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Horror Movies Shouldn't Need To Scare You

Horror films don't scare you? Who cares? The genre has a lot more to offer than shocks.

Words by Eric Hillis (@hilliseric)




A quick search on twitter will tell you a lot of cinema-goers are angry about The Witch, which opened in the US this past weekend. The reason for most of the resentment seems to stem from audience members failing to find it scary, whatever that actually means anymore. I suspect for most, when they moan about the lack of scares, they're really unhappy at the lack of shocks. There's a big difference between scares and shocks, but thanks largely to the films of the Blumhouse stable (Insidious, Sinister, Ouija) audiences have been fooled into confusing the two. If you walk out into a busy road while distracted and almost get hit by a car, that's a scare. If a friend sneaks up behind you and shouts in your ear without warning, that's a shock. Most mainstream horror movies opt for the latter, simply because it's easier to manufacture - you just need to add a joltingly loud bang to the soundtrack.
The Witch isn't interested in shocking its audience; if it were, it could achieve such a result by simply having its characters bumping into each other while car horns blast on the soundtrack. It may or may not actually be interested in scaring you either. I can't tell anymore, as horror films in general no longer scare me. That's not a boast about how 'hard' I am - believe me, there are plenty of things that scare me in real life - it's just a fact that at some point in my early teens, after spending my childhood consuming horror movies, I grew numb to scares. But that's okay you see, because horror has a lot more to offer than just being scary, and the scare-factor is no way to judge a horror film.
The same goes for comedy. The Apartment is a comic masterpiece, but it's not very funny. It's witty, charming, melancholy and insightful, but it doesn't make me laugh. That's okay too, because comedy is about a lot more than jokes. Stand-up audiences discovered this decades ago - how many stand-up comedians actually crack jokes anymore? - but cinema-goers still oddly want their movies to pass a gag test.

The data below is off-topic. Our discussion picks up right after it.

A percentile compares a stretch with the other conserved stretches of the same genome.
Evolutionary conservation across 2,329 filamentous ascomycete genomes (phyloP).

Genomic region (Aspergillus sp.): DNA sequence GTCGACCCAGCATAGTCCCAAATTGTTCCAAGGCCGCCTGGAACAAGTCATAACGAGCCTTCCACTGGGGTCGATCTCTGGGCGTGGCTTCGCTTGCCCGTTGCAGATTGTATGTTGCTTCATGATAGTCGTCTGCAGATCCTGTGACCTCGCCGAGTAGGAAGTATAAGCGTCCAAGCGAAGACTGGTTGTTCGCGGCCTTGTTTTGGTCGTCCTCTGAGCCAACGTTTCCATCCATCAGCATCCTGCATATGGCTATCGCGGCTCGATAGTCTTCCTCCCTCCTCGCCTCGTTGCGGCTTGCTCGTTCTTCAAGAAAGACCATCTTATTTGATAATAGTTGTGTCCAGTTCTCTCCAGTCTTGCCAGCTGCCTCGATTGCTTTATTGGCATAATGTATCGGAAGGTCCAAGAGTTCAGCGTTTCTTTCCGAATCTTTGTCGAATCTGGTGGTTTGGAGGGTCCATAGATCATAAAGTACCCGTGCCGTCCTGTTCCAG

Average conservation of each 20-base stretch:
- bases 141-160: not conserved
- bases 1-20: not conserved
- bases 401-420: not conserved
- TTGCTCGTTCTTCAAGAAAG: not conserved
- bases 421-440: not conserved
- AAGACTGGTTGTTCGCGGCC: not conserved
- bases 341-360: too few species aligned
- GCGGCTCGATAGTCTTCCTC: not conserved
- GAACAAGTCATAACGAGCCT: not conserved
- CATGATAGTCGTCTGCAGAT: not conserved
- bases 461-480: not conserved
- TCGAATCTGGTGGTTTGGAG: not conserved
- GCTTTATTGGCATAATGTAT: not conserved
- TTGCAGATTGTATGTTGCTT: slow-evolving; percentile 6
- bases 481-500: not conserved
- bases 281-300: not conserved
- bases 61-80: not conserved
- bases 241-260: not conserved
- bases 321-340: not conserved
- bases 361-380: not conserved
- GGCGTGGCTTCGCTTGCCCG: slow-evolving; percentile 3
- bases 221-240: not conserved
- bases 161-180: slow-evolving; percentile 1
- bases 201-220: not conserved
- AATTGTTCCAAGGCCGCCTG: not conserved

For some bizarre reason, horror and comedy are the two cinematic genres that get the least respect, but they're the hardest to get right, which is reason enough in itself to garner respect. It's largely because people reduce them to a series of scares and giggles, as though provoking a visceral response is some sort of cinematic taboo. But maybe it's just jealousy. Those who make great horrors and comedies are among the finest filmmakers, because they can find a way to discuss a range of issues while keeping the audience from falling asleep. I know I'd rather watch a horror movie that dealt with a current issue through allegory than some piece of plodding Oscar bait on the same subject.
The truly great horror movies get under your skin and remain there long after leaving the cinema. The Final Destination series is the high point of modern horror because it manages to offer up a non-stop barrage of scares and suspense during the movie, while also getting into our heads and keeping us worried for days after viewing. I recall leaving an afternoon screening of Final Destination 2, walking out onto a busy Dublin street and spending my entire walk home in a state of paranoia that a sheet of glass was about to fall from the next construction site I passed, dismembering me like David Warner in The Omen. Many horror movies fail to stir you while you watch them, but instead rattle around your brain afterwards, haunting you for days on end. Last year's It Follows (voted the year's best movie by TMW readers) falls into this category; I wasn't remotely scared while watching it, but for subsequent weeks I became somewhat more unnerved than usual whenever I'd see a stranger approaching in the distance.
Of course, many horror movies fail to scare and leave no legacy of apprehension, but they're still a lot of fun. No modern viewer could be remotely moved to a state of anxiety by the classic Universal monster movies of the '30s and '40s, but I feel sorry for anyone who passes over them because they find Boris Karloff's makeup unconvincing. These movies are a blast in terms of entertainment, and if you have the slightest interest in the art of filmmaking, they make for spellbinding studies, so beautifully crafted are they by some of the greatest technical geniuses to ever work in the Hollywood studio system. Many young people - chiefly those who consider themselves societal outsiders - fall in love with these movies because they identify with the monsters; nobody ever really recalls the heroes of these films, but everyone remembers the monsters.
There are of course some cinema-goers who find every last detail of a horror movie terrifying, and they're the lucky ones. But for the rest of us there's enough beyond a provocation to hide behind the sofa to keep us fascinated by a genre that constantly develops and adapts like no other. If a horror movie scares you, that's a bonus, but if that's all you're after, maybe it's not the genre for you.

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